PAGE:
to or contributed to or published at least one fanzine or have joined a reputable
     fanclub or organization prior to six months before the closing date for nominat-
     ions (in both cases).  This is a matter for the conscience of the fan; the decis-
     ion on any point is the administrator's, and that is final.

     The above are the rules as agreed to by Walt Willis, Ken Bulmer and Bob Madle -
witnessed by Vin Clarke, Joy Clarke, Madelaine Willis and Sandy Sanderson.  They were
explicitly followed in the last election, and they are being just as explicitly
followed this time.  So be it.

     I might add that merely becauee someone attends a meeting or two of a fanclub he
does not automatically become eligible to vote.  It must be proved (if the Administrat-
or should question the ballot) that he is a fan, and not just somebody'a wife or mist-
ress who has no interest in science fiction other than to have a big time with a bunch
of offbeat characters.

     When I arose Wednesday I found waiting for me, in addition to Joy and Vin (Sandy
was uptown - at work, I believe - he's a soldier stationed in London), a letter from
Don Ford.  Don was worried about the reception I was receiving in England, so I immed-
iately sat down and wrote a note to him saying that Dick Eney, himself, couldn't have
received a better or more hoapitable reception.  Yes, TAFF seemed to be in for some
smooth sailing on calm waters during the next two years, thought I.

     Wednesday morning was consumed by long discussions on science fiction and fandom.
Joy is a voracious reader and is more up-to-date on contemporary science fiction than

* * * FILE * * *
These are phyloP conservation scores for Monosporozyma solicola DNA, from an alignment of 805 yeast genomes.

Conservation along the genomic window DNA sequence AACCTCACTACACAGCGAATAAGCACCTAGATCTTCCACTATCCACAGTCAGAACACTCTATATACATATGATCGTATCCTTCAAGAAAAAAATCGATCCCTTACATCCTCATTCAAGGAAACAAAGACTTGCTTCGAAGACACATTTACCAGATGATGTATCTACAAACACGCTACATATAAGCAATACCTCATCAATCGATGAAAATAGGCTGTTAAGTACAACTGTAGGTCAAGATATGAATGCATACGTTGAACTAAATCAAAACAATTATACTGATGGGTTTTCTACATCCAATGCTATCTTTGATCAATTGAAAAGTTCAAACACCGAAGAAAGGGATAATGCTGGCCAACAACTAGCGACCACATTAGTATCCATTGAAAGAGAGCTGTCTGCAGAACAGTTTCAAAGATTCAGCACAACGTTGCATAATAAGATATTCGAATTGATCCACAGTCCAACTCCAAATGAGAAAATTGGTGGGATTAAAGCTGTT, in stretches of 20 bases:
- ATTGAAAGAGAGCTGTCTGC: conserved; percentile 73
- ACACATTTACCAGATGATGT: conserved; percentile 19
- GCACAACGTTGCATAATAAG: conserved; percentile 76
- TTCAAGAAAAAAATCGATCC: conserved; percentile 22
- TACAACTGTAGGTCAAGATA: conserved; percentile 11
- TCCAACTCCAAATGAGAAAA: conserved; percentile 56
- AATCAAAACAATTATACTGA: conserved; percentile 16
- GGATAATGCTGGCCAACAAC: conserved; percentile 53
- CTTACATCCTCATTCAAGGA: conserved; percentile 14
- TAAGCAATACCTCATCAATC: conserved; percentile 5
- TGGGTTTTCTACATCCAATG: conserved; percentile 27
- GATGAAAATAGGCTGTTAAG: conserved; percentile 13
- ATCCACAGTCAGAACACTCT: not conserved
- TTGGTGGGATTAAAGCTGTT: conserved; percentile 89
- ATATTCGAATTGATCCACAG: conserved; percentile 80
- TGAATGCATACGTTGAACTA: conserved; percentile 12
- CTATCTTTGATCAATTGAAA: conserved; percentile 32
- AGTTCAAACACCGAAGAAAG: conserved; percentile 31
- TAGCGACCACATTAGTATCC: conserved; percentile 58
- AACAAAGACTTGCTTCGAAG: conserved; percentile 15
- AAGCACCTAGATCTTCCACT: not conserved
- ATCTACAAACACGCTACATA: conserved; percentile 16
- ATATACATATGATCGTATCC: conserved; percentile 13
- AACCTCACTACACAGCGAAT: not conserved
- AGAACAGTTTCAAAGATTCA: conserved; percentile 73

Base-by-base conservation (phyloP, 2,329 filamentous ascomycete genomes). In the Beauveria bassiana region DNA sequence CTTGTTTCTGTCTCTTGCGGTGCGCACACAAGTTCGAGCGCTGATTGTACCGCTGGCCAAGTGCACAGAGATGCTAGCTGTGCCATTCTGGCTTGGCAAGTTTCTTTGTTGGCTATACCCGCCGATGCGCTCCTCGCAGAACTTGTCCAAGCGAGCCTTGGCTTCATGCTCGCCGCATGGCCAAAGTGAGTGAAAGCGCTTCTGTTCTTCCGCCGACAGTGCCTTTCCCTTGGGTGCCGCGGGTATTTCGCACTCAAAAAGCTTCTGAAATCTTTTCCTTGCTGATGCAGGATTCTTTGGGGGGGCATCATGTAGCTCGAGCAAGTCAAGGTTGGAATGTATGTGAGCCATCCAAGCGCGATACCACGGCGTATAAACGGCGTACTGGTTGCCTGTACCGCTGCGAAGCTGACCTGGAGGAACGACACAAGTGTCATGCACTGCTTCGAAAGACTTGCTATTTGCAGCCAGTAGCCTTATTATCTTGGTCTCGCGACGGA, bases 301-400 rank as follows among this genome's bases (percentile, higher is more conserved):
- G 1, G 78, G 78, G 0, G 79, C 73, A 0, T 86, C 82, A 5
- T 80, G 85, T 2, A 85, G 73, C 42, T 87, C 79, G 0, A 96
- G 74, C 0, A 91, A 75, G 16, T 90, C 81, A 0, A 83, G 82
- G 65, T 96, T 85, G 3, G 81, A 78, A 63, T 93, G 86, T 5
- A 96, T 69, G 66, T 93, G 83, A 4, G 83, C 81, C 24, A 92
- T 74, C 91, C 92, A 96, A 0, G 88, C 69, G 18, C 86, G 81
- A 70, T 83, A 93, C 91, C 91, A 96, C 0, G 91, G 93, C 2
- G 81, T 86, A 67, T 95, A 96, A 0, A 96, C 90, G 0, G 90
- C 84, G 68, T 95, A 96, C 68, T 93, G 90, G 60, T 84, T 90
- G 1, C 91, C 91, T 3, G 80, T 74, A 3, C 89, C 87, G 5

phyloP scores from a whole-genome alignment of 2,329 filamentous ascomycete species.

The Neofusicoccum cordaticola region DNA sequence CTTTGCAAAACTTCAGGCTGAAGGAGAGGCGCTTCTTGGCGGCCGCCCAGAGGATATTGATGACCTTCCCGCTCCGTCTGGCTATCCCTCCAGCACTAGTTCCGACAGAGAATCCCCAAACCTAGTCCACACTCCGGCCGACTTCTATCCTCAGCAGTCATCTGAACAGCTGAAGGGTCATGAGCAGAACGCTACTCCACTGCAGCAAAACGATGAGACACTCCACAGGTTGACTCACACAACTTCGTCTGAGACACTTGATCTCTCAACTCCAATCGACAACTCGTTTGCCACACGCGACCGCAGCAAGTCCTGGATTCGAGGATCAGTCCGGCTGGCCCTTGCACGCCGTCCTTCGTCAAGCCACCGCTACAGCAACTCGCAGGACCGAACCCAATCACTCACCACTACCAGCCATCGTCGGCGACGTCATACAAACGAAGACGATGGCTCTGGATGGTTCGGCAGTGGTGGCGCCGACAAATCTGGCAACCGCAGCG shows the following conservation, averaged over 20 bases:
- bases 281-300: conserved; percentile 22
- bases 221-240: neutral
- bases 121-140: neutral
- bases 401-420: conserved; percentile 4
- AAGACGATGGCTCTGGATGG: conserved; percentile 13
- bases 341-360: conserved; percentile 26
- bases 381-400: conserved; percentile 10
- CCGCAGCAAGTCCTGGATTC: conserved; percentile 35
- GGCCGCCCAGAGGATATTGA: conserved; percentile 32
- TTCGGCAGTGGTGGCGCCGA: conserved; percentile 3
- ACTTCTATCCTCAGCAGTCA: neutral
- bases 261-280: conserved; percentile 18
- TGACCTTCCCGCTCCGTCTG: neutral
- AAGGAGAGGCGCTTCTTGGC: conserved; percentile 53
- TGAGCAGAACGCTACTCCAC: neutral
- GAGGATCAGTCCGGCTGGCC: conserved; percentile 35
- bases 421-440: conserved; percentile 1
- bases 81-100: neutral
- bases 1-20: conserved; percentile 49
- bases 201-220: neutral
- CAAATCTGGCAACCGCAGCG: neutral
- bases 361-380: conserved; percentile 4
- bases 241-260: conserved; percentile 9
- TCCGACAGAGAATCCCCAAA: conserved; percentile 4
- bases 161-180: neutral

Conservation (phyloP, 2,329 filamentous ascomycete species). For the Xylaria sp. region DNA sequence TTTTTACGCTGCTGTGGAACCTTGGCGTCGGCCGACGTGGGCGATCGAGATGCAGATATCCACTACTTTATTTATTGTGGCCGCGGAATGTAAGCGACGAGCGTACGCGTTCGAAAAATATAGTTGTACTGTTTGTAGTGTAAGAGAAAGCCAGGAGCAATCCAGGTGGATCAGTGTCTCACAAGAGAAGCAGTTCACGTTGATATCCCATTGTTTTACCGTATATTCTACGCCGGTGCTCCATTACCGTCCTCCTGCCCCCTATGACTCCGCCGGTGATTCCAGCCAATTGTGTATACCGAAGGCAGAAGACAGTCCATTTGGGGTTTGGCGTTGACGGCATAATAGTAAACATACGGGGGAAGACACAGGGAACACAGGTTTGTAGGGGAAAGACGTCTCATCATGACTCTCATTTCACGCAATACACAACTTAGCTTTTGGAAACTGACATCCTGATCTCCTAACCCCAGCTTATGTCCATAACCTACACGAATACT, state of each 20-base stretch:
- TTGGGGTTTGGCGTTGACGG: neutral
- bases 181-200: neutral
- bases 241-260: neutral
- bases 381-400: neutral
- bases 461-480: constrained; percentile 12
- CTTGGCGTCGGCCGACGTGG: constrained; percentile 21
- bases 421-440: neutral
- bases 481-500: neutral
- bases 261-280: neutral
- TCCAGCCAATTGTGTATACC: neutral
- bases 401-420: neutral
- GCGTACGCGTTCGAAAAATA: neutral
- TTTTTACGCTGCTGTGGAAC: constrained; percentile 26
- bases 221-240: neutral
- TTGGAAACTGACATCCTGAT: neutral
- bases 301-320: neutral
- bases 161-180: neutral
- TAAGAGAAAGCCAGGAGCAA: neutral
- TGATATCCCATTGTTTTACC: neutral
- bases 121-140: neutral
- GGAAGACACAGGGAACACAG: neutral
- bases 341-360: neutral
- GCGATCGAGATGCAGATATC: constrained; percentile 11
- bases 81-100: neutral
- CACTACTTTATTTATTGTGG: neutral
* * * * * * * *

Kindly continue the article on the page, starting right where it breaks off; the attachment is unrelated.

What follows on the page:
is Vin.  On the other hand, Vin is an old-time collector and has a collection that
goes back just about to the beginning.  Vin has an excellent memory for the old-time
stuff and we had a good time exchanging comments and views.  As I mentioned in an
earlier chapter, Vin proved himself to be a "sercon" fan - and here I am using my
definition, which is certainly meant to be complimentary.  In fact, Vin is my
definition of "The Compleat Fan" - reader, collector, corresponder, club member,
convention-goer, fanzine writer and fanzine publisher:  I sincerely feel that to be a
100% "Compleat Fan" one muat have participated, to a certain extent, in all the facets
of fandom mentioned above.  However, participation in any one of the facets makes one
a science fiction fan, as far as I'm concerned.

     We spent some time going through the Inchmery fanzine collection, and I came
across a gigantic issue of a fanzine called EYE - 164 pages, with our Vin as editor,
along with Ted Tubb and Stuart Mackenzie.  This must certainly be one of the largest
(if not the largest) fanzine ever published.  I also looked over the early issues of
HYPHEN, many of which I do not have.  The morning flew by rapidly and soon it was time
for another delicious lunch.  The rest of the afternoon, I spent writing up the
convention for "Inside Science Fiction" (the department that appeared in SCIENCE
FICTION QUARTERLY, not Ron Smith's fanzine).

     My typewriter pounding was interrupted by Joy, who excitedly said I had a long
distance call from Leeds.  I dashed downstairs, picked up the phone, and prosaically
said "Hello".  A voice, heavily laden with a cultured British accent said, 'Hello, Bob,
Mike Rosenblum here!"  J. Michael Rosenblum, an old correspondent of mine from pre-war
days, had heard from Ron Bennett that I was going to be in Liverpool over the coming
weekend and suggested that I come over to Leeds (only about 100 miles from Liverpool)
and spend a couple of days with him.  It was certainly a pleasure hearing from someone
out of the dim, distant past and I told Mike I would call him from Liverpool on Satur-
day morning, giving him a definite reply.  J. Michael Rosenblum is one of the real
old-time fans, one who has devoted many years to science fiction, and; like Vin, has
particfpated in all phases of science fiction and fandom,  I would say, however, that
collecting has always been his number one interest - and he had one of the most
extensive collections extant.  But more, much more, about Mike Rosenblum and his
collection will be told in a future chapter.